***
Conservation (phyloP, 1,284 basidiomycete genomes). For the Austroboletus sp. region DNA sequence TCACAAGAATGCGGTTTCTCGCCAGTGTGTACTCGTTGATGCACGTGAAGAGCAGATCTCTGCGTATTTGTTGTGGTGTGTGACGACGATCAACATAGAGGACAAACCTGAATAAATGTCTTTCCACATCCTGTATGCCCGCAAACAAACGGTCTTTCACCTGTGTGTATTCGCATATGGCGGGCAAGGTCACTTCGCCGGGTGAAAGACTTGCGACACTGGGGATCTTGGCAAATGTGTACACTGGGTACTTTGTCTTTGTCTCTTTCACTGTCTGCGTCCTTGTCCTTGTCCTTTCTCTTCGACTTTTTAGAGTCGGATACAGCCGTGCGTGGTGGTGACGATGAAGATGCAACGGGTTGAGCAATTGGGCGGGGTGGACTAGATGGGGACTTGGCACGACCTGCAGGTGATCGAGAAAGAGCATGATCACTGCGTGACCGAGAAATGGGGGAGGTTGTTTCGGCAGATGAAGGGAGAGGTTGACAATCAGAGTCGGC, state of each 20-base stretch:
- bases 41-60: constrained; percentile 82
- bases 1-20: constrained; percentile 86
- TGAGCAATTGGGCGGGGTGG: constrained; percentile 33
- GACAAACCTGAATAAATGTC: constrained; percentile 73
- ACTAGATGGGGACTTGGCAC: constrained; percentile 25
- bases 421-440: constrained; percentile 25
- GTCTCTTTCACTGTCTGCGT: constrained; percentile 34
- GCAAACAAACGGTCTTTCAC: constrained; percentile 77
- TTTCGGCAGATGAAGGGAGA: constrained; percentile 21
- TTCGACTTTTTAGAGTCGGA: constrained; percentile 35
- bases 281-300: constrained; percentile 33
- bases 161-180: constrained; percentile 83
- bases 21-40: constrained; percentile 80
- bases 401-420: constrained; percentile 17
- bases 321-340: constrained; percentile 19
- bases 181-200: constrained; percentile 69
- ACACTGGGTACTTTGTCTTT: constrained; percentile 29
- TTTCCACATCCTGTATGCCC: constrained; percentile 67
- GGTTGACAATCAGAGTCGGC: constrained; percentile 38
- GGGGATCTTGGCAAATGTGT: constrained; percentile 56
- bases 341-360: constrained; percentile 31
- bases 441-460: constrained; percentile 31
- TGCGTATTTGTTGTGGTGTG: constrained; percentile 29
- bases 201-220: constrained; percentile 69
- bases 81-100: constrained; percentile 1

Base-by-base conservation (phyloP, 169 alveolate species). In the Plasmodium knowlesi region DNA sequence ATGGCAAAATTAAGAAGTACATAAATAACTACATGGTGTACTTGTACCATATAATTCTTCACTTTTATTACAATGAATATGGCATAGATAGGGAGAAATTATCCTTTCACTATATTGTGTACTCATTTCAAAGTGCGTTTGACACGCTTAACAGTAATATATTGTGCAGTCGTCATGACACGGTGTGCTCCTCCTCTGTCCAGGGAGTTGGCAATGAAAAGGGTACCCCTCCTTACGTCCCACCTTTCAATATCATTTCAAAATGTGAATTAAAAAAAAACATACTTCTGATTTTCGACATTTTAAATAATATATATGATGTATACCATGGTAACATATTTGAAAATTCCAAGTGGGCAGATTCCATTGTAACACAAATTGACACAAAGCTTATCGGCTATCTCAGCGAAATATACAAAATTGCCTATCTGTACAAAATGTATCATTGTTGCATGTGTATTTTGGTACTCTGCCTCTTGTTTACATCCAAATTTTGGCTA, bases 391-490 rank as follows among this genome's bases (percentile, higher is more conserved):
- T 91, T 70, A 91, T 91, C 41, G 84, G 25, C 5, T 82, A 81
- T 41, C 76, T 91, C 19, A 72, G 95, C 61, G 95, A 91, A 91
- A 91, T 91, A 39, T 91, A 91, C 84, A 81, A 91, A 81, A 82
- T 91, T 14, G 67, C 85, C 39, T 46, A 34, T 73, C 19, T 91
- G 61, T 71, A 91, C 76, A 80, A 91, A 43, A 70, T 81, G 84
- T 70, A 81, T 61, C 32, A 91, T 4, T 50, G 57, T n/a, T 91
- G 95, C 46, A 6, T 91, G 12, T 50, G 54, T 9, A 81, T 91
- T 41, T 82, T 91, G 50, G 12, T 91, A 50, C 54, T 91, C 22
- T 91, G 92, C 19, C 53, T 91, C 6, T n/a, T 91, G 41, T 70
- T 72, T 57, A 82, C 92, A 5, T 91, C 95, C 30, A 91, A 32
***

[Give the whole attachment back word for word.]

Conservation (phyloP, 1,284 basidiomycete genomes). For the Austroboletus sp. region DNA sequence TCACAAGAATGCGGTTTCTCGCCAGTGTGTACTCGTTGATGCACGTGAAGAGCAGATCTCTGCGTATTTGTTGTGGTGTGTGACGACGATCAACATAGAGGACAAACCTGAATAAATGTCTTTCCACATCCTGTATGCCCGCAAACAAACGGTCTTTCACCTGTGTGTATTCGCATATGGCGGGCAAGGTCACTTCGCCGGGTGAAAGACTTGCGACACTGGGGATCTTGGCAAATGTGTACACTGGGTACTTTGTCTTTGTCTCTTTCACTGTCTGCGTCCTTGTCCTTGTCCTTTCTCTTCGACTTTTTAGAGTCGGATACAGCCGTGCGTGGTGGTGACGATGAAGATGCAACGGGTTGAGCAATTGGGCGGGGTGGACTAGATGGGGACTTGGCACGACCTGCAGGTGATCGAGAAAGAGCATGATCACTGCGTGACCGAGAAATGGGGGAGGTTGTTTCGGCAGATGAAGGGAGAGGTTGACAATCAGAGTCGGC, state of each 20-base stretch:
- bases 41-60: constrained; percentile 82
- bases 1-20: constrained; percentile 86
- TGAGCAATTGGGCGGGGTGG: constrained; percentile 33
- GACAAACCTGAATAAATGTC: constrained; percentile 73
- ACTAGATGGGGACTTGGCAC: constrained; percentile 25
- bases 421-440: constrained; percentile 25
- GTCTCTTTCACTGTCTGCGT: constrained; percentile 34
- GCAAACAAACGGTCTTTCAC: constrained; percentile 77
- TTTCGGCAGATGAAGGGAGA: constrained; percentile 21
- TTCGACTTTTTAGAGTCGGA: constrained; percentile 35
- bases 281-300: constrained; percentile 33
- bases 161-180: constrained; percentile 83
- bases 21-40: constrained; percentile 80
- bases 401-420: constrained; percentile 17
- bases 321-340: constrained; percentile 19
- bases 181-200: constrained; percentile 69
- ACACTGGGTACTTTGTCTTT: constrained; percentile 29
- TTTCCACATCCTGTATGCCC: constrained; percentile 67
- GGTTGACAATCAGAGTCGGC: constrained; percentile 38
- GGGGATCTTGGCAAATGTGT: constrained; percentile 56
- bases 341-360: constrained; percentile 31
- bases 441-460: constrained; percentile 31
- TGCGTATTTGTTGTGGTGTG: constrained; percentile 29
- bases 201-220: constrained; percentile 69
- bases 81-100: constrained; percentile 1

Base-by-base conservation (phyloP, 169 alveolate species). In the Plasmodium knowlesi region DNA sequence ATGGCAAAATTAAGAAGTACATAAATAACTACATGGTGTACTTGTACCATATAATTCTTCACTTTTATTACAATGAATATGGCATAGATAGGGAGAAATTATCCTTTCACTATATTGTGTACTCATTTCAAAGTGCGTTTGACACGCTTAACAGTAATATATTGTGCAGTCGTCATGACACGGTGTGCTCCTCCTCTGTCCAGGGAGTTGGCAATGAAAAGGGTACCCCTCCTTACGTCCCACCTTTCAATATCATTTCAAAATGTGAATTAAAAAAAAACATACTTCTGATTTTCGACATTTTAAATAATATATATGATGTATACCATGGTAACATATTTGAAAATTCCAAGTGGGCAGATTCCATTGTAACACAAATTGACACAAAGCTTATCGGCTATCTCAGCGAAATATACAAAATTGCCTATCTGTACAAAATGTATCATTGTTGCATGTGTATTTTGGTACTCTGCCTCTTGTTTACATCCAAATTTTGGCTA, bases 391-490 rank as follows among this genome's bases (percentile, higher is more conserved):
- T 91, T 70, A 91, T 91, C 41, G 84, G 25, C 5, T 82, A 81
- T 41, C 76, T 91, C 19, A 72, G 95, C 61, G 95, A 91, A 91
- A 91, T 91, A 39, T 91, A 91, C 84, A 81, A 91, A 81, A 82
- T 91, T 14, G 67, C 85, C 39, T 46, A 34, T 73, C 19, T 91
- G 61, T 71, A 91, C 76, A 80, A 91, A 43, A 70, T 81, G 84
- T 70, A 81, T 61, C 32, A 91, T 4, T 50, G 57, T n/a, T 91
- G 95, C 46, A 6, T 91, G 12, T 50, G 54, T 9, A 81, T 91
- T 41, T 82, T 91, G 50, G 12, T 91, A 50, C 54, T 91, C 22
- T 91, G 92, C 19, C 53, T 91, C 6, T n/a, T 91, G 41, T 70
- T 72, T 57, A 82, C 92, A 5, T 91, C 95, C 30, A 91, A 32